"I have a full life," she says, "I’m very happy."

Soc Page feels having her mother nearby also sets a good example for her two daughters.

"It’s good for them to realize that families have to hang together," she says, "even under perhaps less than ideal circumstances and that you can work it out."

Older daughter Erin Page says she appreciates having her grandmother nearby.

"I think it’s made me closer," she says. "I’ve certainly learned new stories about her life and her thoughts on the world and what she thinks should be done that I would never have learned otherwise."

Labor of love

A desire to help families stay together is what motivated Ken Dupin to establish N2Care, the company that makes the cottages.

"Several years ago I was traveling and working on a PhD in international development and one of the things I began to notice was how differently other cultures throughout the world dealt with aging," he says. "In virtually every other culture in the world they celebrate that, they see it as a privilege. But for whatever reason in the culture that I live in, we have resistance to that. And that’s my mission is to change that."

MEDCottages are built and assembled in Martinsville, Virginia, a few hours from Washington. They are then transported and set up on the homeowner’s property.

For Ken Dupin, each sale is meaningful.

"If I have a purpose for the rest of my life it is somehow challenging and motivating people to accept this responsibility, and it’s funny in that it’s its own reward," he says.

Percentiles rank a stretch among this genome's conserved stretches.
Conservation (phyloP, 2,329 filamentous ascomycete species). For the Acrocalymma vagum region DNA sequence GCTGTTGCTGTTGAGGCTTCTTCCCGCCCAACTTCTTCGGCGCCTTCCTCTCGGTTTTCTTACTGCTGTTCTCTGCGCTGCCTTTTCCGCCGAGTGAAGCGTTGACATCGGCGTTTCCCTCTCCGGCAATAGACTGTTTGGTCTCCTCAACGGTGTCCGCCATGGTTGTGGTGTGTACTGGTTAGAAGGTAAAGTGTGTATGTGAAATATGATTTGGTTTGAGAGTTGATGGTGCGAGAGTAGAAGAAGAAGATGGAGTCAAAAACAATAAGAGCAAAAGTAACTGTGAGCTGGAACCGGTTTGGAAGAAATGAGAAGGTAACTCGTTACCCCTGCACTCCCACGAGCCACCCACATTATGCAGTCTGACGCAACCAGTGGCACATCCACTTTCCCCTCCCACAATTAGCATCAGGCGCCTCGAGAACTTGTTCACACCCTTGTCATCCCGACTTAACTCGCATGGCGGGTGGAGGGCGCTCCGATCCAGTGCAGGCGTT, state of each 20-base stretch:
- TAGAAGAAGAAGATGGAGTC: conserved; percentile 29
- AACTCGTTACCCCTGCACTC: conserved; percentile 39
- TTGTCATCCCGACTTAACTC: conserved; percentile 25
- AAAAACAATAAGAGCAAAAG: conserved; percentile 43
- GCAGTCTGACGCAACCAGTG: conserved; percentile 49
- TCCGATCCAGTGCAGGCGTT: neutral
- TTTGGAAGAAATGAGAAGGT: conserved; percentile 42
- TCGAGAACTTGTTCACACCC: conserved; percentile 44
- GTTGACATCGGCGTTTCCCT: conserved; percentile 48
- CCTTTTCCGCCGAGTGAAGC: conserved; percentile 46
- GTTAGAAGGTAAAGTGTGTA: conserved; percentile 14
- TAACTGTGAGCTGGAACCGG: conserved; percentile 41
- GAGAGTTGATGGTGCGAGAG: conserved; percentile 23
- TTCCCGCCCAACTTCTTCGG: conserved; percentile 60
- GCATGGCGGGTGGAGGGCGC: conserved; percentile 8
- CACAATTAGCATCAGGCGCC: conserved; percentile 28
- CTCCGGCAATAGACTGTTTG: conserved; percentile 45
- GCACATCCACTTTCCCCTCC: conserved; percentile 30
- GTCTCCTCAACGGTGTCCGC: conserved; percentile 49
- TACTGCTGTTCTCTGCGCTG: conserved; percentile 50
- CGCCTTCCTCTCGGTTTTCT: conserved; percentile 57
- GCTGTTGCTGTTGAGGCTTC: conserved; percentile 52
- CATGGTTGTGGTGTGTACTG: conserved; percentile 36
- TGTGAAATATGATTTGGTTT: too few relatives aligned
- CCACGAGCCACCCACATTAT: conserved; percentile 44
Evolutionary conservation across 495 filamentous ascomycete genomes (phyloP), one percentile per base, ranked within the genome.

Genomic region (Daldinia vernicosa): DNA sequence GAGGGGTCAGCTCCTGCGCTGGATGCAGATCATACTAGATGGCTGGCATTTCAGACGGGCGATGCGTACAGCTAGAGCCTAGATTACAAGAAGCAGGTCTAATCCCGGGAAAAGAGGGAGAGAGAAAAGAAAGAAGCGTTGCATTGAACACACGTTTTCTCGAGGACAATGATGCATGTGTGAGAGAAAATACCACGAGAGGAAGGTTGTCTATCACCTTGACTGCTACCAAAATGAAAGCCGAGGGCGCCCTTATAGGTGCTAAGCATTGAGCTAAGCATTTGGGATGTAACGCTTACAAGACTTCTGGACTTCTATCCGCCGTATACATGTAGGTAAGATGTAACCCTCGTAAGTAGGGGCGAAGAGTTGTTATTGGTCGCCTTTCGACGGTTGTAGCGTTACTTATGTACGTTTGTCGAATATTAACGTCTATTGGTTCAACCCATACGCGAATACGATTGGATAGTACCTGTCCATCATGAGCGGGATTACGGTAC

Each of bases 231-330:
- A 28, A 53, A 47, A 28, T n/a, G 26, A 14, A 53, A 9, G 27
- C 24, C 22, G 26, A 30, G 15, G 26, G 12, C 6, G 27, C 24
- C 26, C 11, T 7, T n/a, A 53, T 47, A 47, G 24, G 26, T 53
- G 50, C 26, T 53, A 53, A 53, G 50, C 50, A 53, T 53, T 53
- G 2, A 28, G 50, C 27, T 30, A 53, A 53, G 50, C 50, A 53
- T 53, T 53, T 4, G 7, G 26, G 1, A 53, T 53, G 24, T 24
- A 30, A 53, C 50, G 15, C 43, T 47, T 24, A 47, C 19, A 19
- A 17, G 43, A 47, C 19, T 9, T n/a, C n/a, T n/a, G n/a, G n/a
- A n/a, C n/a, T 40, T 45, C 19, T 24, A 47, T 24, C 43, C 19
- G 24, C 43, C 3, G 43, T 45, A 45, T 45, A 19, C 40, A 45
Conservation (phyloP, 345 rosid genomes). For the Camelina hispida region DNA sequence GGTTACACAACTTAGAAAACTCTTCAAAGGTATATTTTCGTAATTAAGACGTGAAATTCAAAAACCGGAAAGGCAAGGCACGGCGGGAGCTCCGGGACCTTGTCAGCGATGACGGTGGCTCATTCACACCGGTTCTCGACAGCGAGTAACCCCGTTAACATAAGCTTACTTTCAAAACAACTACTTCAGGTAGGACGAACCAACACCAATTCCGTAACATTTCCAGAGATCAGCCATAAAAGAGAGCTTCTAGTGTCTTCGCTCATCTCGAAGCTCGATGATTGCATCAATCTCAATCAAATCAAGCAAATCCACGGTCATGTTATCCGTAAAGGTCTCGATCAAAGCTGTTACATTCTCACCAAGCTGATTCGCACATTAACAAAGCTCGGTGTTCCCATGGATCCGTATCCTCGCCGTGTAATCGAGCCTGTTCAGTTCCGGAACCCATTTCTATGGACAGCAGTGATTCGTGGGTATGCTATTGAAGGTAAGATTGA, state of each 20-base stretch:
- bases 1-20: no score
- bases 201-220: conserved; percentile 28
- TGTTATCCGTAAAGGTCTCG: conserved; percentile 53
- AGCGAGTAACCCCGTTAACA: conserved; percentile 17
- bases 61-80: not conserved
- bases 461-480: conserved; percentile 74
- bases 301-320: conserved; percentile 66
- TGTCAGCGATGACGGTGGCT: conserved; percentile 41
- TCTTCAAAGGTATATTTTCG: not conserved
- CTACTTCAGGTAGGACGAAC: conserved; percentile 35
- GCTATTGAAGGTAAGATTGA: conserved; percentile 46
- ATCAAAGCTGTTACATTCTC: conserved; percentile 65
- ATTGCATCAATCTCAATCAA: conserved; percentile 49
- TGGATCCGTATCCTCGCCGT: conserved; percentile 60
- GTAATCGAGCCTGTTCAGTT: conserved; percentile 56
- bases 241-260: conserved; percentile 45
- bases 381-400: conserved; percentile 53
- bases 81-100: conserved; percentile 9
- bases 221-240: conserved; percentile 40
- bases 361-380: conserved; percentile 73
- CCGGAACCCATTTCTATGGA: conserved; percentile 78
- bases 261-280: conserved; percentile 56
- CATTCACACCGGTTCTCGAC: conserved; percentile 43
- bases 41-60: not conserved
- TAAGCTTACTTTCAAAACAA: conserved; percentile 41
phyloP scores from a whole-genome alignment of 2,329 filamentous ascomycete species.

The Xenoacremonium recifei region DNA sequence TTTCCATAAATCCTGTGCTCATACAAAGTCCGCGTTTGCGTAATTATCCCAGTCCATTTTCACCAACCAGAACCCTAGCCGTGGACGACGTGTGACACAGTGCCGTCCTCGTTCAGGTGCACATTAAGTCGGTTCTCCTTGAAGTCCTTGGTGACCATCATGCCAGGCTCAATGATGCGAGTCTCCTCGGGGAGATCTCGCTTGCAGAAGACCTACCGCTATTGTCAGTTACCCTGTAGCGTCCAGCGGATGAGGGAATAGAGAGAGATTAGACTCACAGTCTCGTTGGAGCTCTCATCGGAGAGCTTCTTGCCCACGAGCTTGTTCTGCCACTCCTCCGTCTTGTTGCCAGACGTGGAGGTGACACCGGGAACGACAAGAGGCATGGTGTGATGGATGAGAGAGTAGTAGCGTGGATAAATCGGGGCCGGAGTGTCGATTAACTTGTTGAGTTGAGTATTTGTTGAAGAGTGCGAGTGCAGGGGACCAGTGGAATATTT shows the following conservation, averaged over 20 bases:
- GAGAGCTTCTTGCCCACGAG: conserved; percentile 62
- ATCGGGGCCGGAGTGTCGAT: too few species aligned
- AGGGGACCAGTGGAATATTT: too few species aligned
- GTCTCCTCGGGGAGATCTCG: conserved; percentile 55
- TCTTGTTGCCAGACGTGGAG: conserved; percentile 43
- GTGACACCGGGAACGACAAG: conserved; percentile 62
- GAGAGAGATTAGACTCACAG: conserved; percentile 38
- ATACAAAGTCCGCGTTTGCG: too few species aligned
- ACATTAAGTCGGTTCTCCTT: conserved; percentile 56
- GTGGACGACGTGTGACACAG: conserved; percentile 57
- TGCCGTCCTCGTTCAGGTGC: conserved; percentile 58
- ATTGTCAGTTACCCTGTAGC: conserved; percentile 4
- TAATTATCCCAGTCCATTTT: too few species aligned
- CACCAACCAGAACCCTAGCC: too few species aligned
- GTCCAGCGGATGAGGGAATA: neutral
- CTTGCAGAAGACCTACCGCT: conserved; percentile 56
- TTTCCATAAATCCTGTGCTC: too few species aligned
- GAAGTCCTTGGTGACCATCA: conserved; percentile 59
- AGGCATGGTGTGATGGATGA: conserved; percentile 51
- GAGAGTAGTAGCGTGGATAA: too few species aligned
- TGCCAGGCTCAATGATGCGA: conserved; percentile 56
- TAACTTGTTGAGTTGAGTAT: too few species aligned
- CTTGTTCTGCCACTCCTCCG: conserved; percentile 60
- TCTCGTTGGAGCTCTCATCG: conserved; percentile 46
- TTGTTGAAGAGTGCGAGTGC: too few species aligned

Dupin has received more than 3,000 inquiries about MEDCottages, from the U.S. and overseas. He says he's working hard to keep up with demand.

You May Like

Photogallery Pope's Easter Prayer: Peace in Ukraine, Syria

Pontiff also calls for end to terrorist acts in Nigeria, violence in Iraq, and success in peace talks between Israelis and Palestinians More

Abdullah Holds Lead in Afghan Presidential Election

Country's Election Commission says that with half of the ballots counted, former FM remains in the lead with 44 percent of the vote More

Russia-Ukraine Crisis Could Trigger Cyber War

As tensions between Kyiv and Moscow escalate, so too has frequency of online attacks targeting government, news and financial sites More

This forum has been closed.
Comments
     
There are no comments in this forum. Be first and add one

Featured Videos

Your JavaScript is turned off or you have an old version of Adobe's Flash Player. Get the latest Flash player.
Ukraine, Russia, United in Faith, Divided in Politicsi
X
Michael Eckels
April 19, 2014
There is a strong historical religious connection between Russia and Ukraine. But what role is religion playing in the current conflict? In the run-up to Easter, Michael Eckels in Moscow reports for VOA.
Video

Video Ukraine, Russia, United in Faith, Divided in Politics

There is a strong historical religious connection between Russia and Ukraine. But what role is religion playing in the current conflict? In the run-up to Easter, Michael Eckels in Moscow reports for VOA.
Video

Video Face of American Farmer is Changing